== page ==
Song of the Mytilenian Women, v3
#1
Song of the Mytilenian Women


I have become convinced that Sappho in her poetry 
does not express her own emotions 
but speaks, either in her own voice, or through a chorus,
for the community... --André Lardinois


Dressed in their finest linen, their ears and necks
spangled with gold and silver, the women of Mytilene
gather to form a chorus: hear them intone the words
of their black-haired chief

as they imagine men in the place of the woman
their chief had wished that deathless Aphrodite,
the one they now address, would return
to end her longing.

High voices reach the goddess, while the low
drone that ties the performance together
honors with its pre-verbal "Na" the goddess
who rules the dead.

"Some say that an army of ships is the most beautiful
thing on this black earth", the chorus sings
to welcome those returning from the perils 
of vengeance and the sea

while the infernal queen prepares for her return
to her gloomy realm, but now she sits
where once she roused her husband grant the wish
of despondent Orpheus

with tears -- but now it is winter -- and the women
must rouse the men help bring new life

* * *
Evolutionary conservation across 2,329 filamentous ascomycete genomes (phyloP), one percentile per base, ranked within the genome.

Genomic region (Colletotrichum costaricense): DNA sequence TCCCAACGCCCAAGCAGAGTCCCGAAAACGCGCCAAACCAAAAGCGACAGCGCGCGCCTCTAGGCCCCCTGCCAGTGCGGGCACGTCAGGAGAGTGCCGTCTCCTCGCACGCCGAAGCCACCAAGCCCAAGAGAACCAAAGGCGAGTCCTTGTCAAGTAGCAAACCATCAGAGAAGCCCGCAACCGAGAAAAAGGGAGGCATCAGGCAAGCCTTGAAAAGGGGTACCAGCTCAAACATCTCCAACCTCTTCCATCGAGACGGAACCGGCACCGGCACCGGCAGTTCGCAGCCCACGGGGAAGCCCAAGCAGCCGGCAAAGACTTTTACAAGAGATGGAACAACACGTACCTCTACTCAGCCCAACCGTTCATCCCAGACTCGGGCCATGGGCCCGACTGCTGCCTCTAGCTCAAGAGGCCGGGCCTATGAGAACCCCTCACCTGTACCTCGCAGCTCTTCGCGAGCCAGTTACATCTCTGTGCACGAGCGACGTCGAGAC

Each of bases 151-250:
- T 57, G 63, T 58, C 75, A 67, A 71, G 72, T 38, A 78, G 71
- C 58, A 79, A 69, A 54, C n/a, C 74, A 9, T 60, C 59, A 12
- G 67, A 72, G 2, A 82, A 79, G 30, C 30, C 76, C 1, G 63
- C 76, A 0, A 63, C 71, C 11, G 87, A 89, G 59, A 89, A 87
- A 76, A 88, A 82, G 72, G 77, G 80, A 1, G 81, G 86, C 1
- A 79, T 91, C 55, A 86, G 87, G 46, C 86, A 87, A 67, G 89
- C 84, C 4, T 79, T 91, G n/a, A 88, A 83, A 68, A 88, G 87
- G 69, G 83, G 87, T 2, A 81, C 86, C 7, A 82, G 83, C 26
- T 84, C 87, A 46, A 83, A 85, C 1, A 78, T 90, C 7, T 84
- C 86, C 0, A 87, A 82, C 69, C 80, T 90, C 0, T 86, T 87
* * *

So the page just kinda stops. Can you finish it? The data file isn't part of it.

to the city. "Come to us now", and their ode
transforms into a paean

as the chorus scatters: the maidens start for the fields
where they'll weave crowns out of flowers they dried
over the summer, the wives march to their homes
side-by-side with their husbands,

and black-haired Sappho joins the low-voiced crones
to the temples of their protector Hera,
their preserver Hestia, and their bosom-friend
Persephone.




v1 was untitled; it was composed and shared during NaPM 2022

Song of the Mytilenian Women


Dressed in their finest linen, their ears and necks
spangled with gold and silver, the women of Mytilene
gather to form a chorus: hear them intone the words
of their black-haired chief

as they imagine men in the place of the woman
their chief imagined deathless Aphrodite,
the one whom they address, would return
to end her longing.

High voices reach the goddess, while the low
drone that ties the performance together
honors with its pre-verbal "Na" the goddess
who rules the dead.

"Some say that an army of ships is the most beautiful
thing on this black earth", the chorus sings
to welcome those who return from the perils of vengeance
and the treacherous sea

while the infernal queen prepares for her return
to her gloomy realm, but now she sits
where once she roused her husband grant the wish
of despondent Orpheus